(Sega for Xbox 360)
By Mike Delano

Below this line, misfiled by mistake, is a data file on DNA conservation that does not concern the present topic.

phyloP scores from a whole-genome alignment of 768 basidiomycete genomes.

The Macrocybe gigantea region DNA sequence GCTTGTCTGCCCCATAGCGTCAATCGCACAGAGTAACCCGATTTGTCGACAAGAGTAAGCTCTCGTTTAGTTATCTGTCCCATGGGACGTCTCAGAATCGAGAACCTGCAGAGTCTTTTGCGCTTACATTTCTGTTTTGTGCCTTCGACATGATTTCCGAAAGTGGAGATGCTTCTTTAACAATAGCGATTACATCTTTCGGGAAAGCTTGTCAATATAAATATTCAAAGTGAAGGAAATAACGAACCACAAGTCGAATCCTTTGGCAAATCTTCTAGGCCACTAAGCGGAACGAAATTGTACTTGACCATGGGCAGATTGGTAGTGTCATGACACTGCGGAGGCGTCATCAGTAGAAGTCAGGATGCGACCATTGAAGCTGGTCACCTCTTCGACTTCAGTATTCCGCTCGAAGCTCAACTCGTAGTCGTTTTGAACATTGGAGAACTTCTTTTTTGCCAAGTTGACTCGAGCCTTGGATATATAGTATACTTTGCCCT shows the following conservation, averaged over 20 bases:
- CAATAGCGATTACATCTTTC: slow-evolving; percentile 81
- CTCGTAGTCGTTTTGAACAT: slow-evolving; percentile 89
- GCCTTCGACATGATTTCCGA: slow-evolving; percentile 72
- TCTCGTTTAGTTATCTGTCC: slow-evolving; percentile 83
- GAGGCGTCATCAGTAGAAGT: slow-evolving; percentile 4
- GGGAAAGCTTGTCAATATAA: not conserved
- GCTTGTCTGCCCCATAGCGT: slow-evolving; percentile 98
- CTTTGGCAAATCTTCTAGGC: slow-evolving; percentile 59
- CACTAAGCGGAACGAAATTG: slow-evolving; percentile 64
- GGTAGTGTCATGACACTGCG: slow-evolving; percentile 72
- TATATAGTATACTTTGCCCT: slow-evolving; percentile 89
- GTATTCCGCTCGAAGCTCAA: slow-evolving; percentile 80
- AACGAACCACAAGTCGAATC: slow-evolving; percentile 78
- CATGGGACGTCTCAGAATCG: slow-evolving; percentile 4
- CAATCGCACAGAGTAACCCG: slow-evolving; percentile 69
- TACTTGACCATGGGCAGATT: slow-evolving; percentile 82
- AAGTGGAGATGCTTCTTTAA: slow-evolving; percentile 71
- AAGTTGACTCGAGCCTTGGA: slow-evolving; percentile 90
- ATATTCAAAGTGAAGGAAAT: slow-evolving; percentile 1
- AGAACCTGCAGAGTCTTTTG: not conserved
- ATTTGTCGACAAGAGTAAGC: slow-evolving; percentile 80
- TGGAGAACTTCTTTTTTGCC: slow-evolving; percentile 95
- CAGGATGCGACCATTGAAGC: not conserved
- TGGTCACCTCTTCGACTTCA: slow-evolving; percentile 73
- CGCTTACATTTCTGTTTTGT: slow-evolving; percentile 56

When Devil May Cry wrote the book on modern third-person action gameplay in 2001, its focus was on the hilariously-monikered but appropriate “stylish action.” Dante’s sword and gun combo gave players myriad ways to cut down enemies, and all of them looked cool. Since then, games inspired by the DMC formula, from God of War to the rebooted Ninja Gaiden series, have increasingly filtered out the style in favor of brutality, whether it’s Kratos disemboweling and decapitating enemies, or Ryu Hyabusa hacking off arms and legs and staining the ground slaughterhouse red. With Bayonetta, DMC creator Hideki Kamiya is bringing back style. That’s not to say there’s no brutality in the game: As you control the titular witch, you’ll punish angels (your enemy) in all sorts of gratuitously violent ways, like slamming their heads into guillotines, or booting them into an iron maiden. But such over-the-top attacks are simply in service to Bayonetta‘s overall style, which, if DMC‘s style was like a performance artist on the street, is the equivalent of the Superbowl Halftime Show. Every enemy encounter is less a battle for survival than it is a Broadway spectacle, with your adversaries merely props to be danced around while bullets, body parts, and stilettos shower the screen like confetti. The game’s cutscenes only serve to interrupt this luxurious and indispensable gamplay experience that’s a nonstop sugar rush with no crash on the horizon.